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The Science that Shared Buzz Aldrin’s Space Selfie

This week, Apollo 11 astronaut Buzz Aldrin revealed to CNN that he had one more first under his belt: he took the first ever space selfie. This photo of Aldrin was snapped on the Gemini XII mission in 1966, during a daytime break from taking photographs of nearby stars using an ultraviolet camera.
Aldrin leaves his story there, but there is much more to it. Aldrin is pictured next to the UV camera he was using, the brainchild of Northwestern professor and astronaut Karl Henize – meaning that Northwestern equipment shares Aldrin’s claim to the first ever space selfie.
Henize died in 1993 while climbing Mount Everest to test a NASA instrument, but not before he was able to make substantial contributions to the space instrumentation community. He was the principal investigator of the project that used a 70 mm Maurer camera to capture ultraviolet stellar spectra and shared in Aldrin’s photo.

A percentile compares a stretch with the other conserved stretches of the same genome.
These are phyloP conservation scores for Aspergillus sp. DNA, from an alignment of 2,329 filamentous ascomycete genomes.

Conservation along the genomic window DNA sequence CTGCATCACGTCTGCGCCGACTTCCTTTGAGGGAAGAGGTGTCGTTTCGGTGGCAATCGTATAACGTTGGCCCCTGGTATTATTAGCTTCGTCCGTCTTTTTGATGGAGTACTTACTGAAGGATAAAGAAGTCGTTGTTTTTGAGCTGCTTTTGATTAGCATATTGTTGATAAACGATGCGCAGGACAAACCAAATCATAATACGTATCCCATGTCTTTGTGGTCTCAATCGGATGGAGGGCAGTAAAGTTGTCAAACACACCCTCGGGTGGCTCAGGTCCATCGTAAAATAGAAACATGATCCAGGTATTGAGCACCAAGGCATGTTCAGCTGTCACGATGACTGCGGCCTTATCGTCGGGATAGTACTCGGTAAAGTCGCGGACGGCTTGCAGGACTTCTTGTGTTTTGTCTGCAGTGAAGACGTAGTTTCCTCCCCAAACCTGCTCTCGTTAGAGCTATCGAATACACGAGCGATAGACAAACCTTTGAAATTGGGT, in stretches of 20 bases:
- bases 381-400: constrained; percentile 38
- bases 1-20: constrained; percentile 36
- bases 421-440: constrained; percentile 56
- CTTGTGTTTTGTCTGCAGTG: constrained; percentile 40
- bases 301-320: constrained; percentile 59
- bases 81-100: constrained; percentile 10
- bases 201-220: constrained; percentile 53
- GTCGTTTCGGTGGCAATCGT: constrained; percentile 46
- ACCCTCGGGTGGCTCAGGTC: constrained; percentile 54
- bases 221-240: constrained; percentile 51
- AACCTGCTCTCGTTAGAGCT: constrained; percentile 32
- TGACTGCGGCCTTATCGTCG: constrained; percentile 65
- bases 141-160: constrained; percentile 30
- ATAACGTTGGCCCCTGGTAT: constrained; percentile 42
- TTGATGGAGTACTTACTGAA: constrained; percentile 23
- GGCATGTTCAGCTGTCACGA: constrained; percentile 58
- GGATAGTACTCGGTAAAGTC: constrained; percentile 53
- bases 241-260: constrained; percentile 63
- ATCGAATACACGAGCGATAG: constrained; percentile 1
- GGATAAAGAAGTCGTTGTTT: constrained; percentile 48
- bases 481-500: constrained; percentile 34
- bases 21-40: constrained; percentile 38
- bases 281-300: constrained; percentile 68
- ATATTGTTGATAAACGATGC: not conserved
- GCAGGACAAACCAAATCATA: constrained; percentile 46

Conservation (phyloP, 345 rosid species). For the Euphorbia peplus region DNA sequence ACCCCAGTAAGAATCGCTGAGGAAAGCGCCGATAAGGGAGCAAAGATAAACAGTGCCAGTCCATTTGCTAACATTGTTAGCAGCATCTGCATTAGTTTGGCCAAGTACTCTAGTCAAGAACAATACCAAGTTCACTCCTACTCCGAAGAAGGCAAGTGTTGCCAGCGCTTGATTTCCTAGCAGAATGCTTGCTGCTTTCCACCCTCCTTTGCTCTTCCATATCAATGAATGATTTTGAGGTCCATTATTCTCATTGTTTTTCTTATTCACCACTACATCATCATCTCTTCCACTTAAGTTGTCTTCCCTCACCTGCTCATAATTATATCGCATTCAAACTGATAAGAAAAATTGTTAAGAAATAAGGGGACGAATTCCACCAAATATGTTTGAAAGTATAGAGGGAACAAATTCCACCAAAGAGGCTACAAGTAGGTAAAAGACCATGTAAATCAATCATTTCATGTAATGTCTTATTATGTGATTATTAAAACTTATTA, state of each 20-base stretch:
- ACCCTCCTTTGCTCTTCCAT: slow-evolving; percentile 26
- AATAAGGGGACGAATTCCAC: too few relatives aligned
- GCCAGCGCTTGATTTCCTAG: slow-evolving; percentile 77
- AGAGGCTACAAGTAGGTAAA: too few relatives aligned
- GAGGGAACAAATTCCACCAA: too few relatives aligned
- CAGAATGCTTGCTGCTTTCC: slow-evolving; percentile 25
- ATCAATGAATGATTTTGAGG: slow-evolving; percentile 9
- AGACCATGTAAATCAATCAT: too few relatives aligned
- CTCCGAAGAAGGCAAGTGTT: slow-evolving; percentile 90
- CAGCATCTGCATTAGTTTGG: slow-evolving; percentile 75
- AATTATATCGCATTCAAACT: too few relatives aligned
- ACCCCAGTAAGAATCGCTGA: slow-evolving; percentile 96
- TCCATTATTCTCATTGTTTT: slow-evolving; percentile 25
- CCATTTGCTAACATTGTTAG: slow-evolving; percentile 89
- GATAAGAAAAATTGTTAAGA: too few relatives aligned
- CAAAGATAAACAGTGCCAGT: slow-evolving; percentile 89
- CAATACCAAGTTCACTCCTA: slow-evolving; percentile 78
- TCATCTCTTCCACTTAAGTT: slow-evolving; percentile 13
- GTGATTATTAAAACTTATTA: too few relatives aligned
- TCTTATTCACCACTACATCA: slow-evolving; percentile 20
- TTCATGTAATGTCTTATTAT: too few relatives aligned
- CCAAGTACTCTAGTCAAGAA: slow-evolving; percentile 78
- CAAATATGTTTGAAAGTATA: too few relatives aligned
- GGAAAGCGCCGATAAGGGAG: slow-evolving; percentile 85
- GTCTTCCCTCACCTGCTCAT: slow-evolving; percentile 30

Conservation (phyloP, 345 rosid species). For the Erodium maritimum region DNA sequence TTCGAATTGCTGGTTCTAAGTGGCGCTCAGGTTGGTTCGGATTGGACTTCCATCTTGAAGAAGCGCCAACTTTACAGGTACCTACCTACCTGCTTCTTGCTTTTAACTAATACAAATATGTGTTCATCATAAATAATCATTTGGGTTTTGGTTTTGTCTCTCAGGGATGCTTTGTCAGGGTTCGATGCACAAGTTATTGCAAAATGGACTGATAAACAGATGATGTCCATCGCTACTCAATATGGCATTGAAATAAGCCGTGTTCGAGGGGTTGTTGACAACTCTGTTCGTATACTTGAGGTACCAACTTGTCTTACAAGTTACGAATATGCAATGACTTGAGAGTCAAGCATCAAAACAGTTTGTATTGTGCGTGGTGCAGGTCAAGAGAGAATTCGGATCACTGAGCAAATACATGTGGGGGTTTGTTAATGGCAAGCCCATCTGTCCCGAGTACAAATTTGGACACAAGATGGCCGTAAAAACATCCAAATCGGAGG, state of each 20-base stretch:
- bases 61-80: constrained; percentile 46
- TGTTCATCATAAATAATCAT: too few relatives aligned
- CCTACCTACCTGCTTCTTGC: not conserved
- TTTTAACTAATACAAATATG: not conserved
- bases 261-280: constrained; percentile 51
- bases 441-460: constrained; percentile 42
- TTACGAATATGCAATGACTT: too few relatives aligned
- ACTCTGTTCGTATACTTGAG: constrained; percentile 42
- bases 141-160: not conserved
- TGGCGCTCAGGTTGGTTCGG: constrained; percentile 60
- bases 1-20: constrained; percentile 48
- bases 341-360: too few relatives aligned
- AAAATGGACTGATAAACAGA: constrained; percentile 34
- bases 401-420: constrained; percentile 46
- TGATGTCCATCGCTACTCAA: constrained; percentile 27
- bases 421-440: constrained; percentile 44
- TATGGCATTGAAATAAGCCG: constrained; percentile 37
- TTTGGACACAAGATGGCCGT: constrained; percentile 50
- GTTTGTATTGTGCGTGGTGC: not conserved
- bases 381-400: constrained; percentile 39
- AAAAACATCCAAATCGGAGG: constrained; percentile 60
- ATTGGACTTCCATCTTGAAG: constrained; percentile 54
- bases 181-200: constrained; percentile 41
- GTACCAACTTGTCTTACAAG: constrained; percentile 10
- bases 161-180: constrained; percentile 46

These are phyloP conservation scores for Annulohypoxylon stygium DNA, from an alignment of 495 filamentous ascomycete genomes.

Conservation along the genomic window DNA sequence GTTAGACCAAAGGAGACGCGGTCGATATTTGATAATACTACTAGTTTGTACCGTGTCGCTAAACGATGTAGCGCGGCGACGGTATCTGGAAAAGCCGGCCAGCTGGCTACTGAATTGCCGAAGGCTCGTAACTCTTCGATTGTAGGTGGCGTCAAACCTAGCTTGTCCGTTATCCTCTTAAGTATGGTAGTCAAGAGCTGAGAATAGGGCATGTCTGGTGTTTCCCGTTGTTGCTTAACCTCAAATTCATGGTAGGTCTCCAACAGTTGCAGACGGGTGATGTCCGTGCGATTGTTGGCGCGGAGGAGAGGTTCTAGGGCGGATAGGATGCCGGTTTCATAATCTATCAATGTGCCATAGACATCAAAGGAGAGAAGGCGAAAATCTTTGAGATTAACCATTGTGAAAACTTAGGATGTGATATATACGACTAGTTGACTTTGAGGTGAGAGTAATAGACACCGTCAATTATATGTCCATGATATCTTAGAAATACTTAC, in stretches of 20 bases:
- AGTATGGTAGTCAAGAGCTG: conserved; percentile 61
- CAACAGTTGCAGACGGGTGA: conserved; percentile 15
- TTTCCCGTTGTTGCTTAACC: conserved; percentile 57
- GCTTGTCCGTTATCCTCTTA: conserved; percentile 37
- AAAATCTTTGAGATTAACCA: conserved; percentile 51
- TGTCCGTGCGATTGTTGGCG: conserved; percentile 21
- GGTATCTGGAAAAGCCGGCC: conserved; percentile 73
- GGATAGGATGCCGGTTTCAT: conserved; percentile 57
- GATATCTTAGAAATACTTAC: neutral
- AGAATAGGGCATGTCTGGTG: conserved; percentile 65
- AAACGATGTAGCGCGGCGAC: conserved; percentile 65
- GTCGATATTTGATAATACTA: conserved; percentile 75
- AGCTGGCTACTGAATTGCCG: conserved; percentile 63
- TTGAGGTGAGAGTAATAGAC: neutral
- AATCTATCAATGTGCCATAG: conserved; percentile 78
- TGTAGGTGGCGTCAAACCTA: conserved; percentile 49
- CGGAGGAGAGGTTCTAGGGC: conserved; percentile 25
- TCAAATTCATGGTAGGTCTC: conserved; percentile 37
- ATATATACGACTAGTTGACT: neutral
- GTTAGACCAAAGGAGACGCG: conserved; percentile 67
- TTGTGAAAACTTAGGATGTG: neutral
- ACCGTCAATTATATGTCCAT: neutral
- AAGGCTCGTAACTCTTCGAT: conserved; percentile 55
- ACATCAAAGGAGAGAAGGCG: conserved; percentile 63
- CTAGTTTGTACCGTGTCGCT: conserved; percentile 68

Ultraviolet radiation is just one type of radiation absorbed and emitted by stars, similar to visible light; UV radiation is like a different range of colors that we can’t see. The ultraviolet camera on Gemini XII looked similar to a normal camera, but used a special UV lens and filter to filter out all radiation reaching the camera except UV rays. These UV rays were sent through a prism to create a spectrum (or wide range of wavelengths) of ultraviolet light readings.  The exact camera used on the mission is now in the Smithsonian National Air and Space Museum collections.
The spectrum generated by this camera can be used for a variety of different experiments. Because different elements in a star absorb UV radiation at slightly different intensities and wavelengths, the spectra generates a fingerprint of the chemical composition of that star. Henize used the readings from the Gemini missions to better understand the structure of nearby stars and nebulas.
Ultraviolet cameras used on the Gemini missions played an important role in both our understanding of stars and the career of an esteemed Northwestern professor. Of course, Buzz Aldrin probably wasn’t thinking about any of this when he shared the spotlight in the first ever space selfie with this important technology.